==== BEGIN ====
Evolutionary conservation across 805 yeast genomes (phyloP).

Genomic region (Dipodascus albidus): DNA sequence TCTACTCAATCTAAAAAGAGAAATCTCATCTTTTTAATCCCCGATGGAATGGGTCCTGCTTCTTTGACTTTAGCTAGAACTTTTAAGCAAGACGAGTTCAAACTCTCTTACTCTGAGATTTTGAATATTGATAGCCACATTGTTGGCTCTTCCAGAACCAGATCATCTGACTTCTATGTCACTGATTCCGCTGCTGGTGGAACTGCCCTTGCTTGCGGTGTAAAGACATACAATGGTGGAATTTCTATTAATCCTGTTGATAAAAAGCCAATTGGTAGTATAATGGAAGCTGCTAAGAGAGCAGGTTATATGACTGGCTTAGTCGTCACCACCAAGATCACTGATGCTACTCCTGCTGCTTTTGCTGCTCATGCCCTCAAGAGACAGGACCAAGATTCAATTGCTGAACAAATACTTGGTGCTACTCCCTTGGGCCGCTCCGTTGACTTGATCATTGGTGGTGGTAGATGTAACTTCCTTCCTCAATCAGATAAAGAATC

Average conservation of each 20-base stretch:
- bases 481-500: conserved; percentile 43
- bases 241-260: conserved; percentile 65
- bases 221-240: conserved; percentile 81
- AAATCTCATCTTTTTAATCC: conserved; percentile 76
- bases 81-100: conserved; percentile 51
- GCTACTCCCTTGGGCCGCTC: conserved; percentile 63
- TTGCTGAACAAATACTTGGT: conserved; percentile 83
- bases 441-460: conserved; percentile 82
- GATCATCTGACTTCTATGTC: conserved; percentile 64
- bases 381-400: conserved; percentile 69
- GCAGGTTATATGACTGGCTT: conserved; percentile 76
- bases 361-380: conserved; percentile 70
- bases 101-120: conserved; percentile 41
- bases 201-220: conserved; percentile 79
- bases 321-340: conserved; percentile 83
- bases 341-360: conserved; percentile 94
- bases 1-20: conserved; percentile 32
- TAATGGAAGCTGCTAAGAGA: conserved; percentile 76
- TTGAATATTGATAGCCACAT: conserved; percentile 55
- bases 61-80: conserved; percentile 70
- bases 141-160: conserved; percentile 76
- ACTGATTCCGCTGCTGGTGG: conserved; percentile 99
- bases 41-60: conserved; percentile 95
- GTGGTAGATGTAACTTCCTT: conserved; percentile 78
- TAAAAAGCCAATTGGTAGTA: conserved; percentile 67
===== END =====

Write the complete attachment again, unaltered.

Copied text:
Evolutionary conservation across 805 yeast genomes (phyloP).

Genomic region (Dipodascus albidus): DNA sequence TCTACTCAATCTAAAAAGAGAAATCTCATCTTTTTAATCCCCGATGGAATGGGTCCTGCTTCTTTGACTTTAGCTAGAACTTTTAAGCAAGACGAGTTCAAACTCTCTTACTCTGAGATTTTGAATATTGATAGCCACATTGTTGGCTCTTCCAGAACCAGATCATCTGACTTCTATGTCACTGATTCCGCTGCTGGTGGAACTGCCCTTGCTTGCGGTGTAAAGACATACAATGGTGGAATTTCTATTAATCCTGTTGATAAAAAGCCAATTGGTAGTATAATGGAAGCTGCTAAGAGAGCAGGTTATATGACTGGCTTAGTCGTCACCACCAAGATCACTGATGCTACTCCTGCTGCTTTTGCTGCTCATGCCCTCAAGAGACAGGACCAAGATTCAATTGCTGAACAAATACTTGGTGCTACTCCCTTGGGCCGCTCCGTTGACTTGATCATTGGTGGTGGTAGATGTAACTTCCTTCCTCAATCAGATAAAGAATC

Average conservation of each 20-base stretch:
- bases 481-500: conserved; percentile 43
- bases 241-260: conserved; percentile 65
- bases 221-240: conserved; percentile 81
- AAATCTCATCTTTTTAATCC: conserved; percentile 76
- bases 81-100: conserved; percentile 51
- GCTACTCCCTTGGGCCGCTC: conserved; percentile 63
- TTGCTGAACAAATACTTGGT: conserved; percentile 83
- bases 441-460: conserved; percentile 82
- GATCATCTGACTTCTATGTC: conserved; percentile 64
- bases 381-400: conserved; percentile 69
- GCAGGTTATATGACTGGCTT: conserved; percentile 76
- bases 361-380: conserved; percentile 70
- bases 101-120: conserved; percentile 41
- bases 201-220: conserved; percentile 79
- bases 321-340: conserved; percentile 83
- bases 341-360: conserved; percentile 94
- bases 1-20: conserved; percentile 32
- TAATGGAAGCTGCTAAGAGA: conserved; percentile 76
- TTGAATATTGATAGCCACAT: conserved; percentile 55
- bases 61-80: conserved; percentile 70
- bases 141-160: conserved; percentile 76
- ACTGATTCCGCTGCTGGTGG: conserved; percentile 99
- bases 41-60: conserved; percentile 95
- GTGGTAGATGTAACTTCCTT: conserved; percentile 78
- TAAAAAGCCAATTGGTAGTA: conserved; percentile 67